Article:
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Letters to the editor

Dear Editor,

The Barrett gas drilling company should be fined at least $500,000 for their pit fires and noxious gases that erupted recently in Garfield County. Not only has the environment been damaged, but the health and lives of many people have been damaged in this area by the gas drilling companies.

The damage is mounting, ladies and gentlemen. The COGCC needs to be abolished, and all of the illegal permits need to be revoked.



Randy Fricke

Save Colorado Now



Basalt

Dear Editor,

Regarding the True Value Store closing, I am sincerely sorry about the entire situation and wish all the employees the best of luck.

I have to wonder though, with the article about the homeless just the day before, why are they donating whatever is left to the community of Grand Junction, and not our own?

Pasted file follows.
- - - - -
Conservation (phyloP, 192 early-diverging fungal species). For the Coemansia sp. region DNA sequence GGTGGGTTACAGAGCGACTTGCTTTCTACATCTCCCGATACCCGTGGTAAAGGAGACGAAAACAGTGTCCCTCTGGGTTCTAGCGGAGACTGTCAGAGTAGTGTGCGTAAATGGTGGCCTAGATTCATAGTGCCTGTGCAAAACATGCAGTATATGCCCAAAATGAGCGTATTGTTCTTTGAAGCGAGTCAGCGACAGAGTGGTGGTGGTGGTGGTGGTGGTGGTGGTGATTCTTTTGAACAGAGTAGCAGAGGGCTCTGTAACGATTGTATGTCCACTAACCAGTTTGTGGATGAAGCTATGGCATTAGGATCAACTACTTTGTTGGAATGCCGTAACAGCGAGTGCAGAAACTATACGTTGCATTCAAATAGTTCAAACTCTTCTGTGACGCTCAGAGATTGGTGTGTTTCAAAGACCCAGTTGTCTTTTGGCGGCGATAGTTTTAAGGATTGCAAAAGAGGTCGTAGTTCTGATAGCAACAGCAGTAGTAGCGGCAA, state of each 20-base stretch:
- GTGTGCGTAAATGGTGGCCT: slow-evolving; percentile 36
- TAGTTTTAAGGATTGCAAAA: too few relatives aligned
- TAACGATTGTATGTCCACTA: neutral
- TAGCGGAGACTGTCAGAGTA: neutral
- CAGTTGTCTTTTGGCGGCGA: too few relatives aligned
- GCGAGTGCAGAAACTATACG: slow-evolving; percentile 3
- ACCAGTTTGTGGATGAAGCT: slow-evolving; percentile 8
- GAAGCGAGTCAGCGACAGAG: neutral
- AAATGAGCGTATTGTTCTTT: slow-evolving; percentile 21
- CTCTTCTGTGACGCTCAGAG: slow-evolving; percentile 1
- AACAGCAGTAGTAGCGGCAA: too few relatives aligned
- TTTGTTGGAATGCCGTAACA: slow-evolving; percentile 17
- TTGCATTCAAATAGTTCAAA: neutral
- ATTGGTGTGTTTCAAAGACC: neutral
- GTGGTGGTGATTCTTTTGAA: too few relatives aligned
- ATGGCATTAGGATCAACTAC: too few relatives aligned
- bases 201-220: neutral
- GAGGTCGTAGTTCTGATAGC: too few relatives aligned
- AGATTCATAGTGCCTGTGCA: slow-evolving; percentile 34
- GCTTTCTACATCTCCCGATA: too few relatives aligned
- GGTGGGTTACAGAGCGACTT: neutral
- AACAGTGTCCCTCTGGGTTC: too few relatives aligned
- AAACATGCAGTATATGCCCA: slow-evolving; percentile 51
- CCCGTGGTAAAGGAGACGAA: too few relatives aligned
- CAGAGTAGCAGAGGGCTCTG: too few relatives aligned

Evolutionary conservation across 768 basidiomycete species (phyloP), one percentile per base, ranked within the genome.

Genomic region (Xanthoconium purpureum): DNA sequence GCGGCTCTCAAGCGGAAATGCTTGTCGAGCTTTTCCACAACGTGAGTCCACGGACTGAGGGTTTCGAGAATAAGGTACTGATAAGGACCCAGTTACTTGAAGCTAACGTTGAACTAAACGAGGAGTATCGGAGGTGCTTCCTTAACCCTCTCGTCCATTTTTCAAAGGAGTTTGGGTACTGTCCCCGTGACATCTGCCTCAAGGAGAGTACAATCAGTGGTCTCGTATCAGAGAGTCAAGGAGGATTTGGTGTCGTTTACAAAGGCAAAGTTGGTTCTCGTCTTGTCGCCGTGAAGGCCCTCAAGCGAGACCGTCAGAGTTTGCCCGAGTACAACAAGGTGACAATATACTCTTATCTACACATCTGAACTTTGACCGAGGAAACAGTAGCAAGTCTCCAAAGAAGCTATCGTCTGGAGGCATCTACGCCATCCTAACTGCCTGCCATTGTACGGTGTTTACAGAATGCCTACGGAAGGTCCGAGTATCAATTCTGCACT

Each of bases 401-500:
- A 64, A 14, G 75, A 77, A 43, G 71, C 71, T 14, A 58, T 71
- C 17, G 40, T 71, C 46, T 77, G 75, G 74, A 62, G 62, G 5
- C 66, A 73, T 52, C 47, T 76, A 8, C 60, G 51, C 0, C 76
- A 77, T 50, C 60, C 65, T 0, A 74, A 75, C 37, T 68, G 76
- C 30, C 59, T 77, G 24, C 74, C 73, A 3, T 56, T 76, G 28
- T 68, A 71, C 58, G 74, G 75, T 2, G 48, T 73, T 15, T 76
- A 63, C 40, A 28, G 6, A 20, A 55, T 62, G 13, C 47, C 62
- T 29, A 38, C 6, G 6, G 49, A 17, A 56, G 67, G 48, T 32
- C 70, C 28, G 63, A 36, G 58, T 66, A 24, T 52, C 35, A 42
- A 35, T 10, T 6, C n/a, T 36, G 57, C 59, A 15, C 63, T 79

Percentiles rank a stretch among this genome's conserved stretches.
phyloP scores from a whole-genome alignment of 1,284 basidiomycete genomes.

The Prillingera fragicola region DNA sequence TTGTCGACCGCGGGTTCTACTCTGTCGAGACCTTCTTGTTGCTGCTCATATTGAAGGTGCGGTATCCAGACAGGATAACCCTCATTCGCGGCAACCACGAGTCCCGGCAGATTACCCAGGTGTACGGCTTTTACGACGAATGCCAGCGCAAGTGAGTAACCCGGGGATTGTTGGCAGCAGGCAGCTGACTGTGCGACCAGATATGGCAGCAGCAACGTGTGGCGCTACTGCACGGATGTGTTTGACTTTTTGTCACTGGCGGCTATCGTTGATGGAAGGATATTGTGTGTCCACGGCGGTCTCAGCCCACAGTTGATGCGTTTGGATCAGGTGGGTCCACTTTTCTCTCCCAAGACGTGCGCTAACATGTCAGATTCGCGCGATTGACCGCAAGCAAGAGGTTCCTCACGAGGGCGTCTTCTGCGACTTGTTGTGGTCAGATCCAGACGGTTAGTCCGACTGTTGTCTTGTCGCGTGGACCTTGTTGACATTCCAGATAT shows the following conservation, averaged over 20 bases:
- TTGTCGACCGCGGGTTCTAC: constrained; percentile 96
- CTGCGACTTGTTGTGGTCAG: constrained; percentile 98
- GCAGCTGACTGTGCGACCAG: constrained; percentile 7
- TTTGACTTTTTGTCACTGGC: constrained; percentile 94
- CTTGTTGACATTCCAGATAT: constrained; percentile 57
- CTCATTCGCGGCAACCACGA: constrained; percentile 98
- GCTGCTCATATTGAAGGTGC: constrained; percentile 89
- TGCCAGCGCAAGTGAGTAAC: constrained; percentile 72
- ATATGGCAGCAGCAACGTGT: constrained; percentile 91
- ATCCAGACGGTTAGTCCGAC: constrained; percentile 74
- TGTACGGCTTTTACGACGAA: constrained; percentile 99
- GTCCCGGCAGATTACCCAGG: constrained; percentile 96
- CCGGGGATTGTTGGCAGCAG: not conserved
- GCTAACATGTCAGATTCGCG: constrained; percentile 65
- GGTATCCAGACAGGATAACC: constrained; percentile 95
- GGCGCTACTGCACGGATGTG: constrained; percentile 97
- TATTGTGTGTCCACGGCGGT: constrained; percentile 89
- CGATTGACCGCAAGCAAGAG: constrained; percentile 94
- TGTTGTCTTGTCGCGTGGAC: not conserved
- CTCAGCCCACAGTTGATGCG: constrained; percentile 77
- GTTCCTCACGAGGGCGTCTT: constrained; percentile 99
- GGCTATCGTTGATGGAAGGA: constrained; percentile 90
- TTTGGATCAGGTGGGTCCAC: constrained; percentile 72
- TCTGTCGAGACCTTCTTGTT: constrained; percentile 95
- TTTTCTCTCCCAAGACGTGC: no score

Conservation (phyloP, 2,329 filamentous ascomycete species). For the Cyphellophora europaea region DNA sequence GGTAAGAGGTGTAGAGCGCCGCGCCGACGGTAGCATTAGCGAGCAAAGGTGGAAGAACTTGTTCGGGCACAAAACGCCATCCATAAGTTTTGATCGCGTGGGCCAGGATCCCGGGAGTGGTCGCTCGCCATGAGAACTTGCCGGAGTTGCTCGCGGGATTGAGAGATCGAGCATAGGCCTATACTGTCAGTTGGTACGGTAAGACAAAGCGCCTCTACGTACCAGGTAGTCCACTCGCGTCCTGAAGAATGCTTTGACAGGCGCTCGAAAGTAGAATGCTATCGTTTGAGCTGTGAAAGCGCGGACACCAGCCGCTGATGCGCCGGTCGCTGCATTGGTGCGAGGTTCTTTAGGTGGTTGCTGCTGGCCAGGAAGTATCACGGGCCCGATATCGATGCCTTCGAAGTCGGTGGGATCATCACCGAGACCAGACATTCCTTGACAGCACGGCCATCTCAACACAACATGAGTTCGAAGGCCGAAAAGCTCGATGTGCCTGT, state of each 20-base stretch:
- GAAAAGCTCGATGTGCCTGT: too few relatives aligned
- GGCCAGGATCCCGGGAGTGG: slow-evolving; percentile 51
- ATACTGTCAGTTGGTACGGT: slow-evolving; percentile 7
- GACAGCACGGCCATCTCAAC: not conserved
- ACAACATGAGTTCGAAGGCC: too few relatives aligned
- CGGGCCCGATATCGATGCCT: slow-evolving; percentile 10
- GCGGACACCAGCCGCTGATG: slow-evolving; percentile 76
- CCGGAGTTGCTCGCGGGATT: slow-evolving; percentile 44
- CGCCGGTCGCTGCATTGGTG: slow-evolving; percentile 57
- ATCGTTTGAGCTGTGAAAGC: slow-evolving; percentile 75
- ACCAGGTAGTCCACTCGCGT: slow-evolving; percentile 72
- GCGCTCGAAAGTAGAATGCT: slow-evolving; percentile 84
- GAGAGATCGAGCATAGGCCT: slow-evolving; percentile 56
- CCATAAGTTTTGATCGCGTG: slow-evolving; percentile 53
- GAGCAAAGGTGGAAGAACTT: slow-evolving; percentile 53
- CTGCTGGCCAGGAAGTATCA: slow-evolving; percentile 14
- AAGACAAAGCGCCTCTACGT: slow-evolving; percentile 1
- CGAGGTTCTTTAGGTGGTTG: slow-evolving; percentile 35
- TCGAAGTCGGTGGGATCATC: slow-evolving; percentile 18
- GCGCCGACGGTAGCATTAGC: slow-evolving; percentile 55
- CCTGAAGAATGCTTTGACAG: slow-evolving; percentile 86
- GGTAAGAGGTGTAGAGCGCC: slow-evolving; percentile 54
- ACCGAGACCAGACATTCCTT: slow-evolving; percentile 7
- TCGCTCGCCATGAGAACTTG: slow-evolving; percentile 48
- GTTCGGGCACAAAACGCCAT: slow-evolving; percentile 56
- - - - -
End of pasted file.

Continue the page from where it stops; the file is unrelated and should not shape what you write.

Kim Pardi

Carbondale

Dear Editor,

Those who excuse the Bush administration for spying on U.S. citizens, claiming that it’s necessary to protect us from terrorist attacks, fail to recognize the possibility that the spying has extended beyond al-Qaida suspects to ordinary citizens, deemed “troublemakers” by the Bush team.

Take my case, for example. I’m a 48-year-old Caucasian woman, who by all outer appearances is no threat to this nation’s security, but in May 2002, I joined a peace organization. I was very vocal in my opposition to the impending war on Iraq, and wrote more than 100 letters to the editors of several newspapers.

I visited Iraq in December 2002 on a peace mission, which was then illegal under economic sanctions. While in Iraq, I made several phone calls home. When I returned to the United States, I exchanged calls and e-mails with Iraqi friends. I also began selling an Iraqi artist’s paintings and wiring the money to her in Baghdad.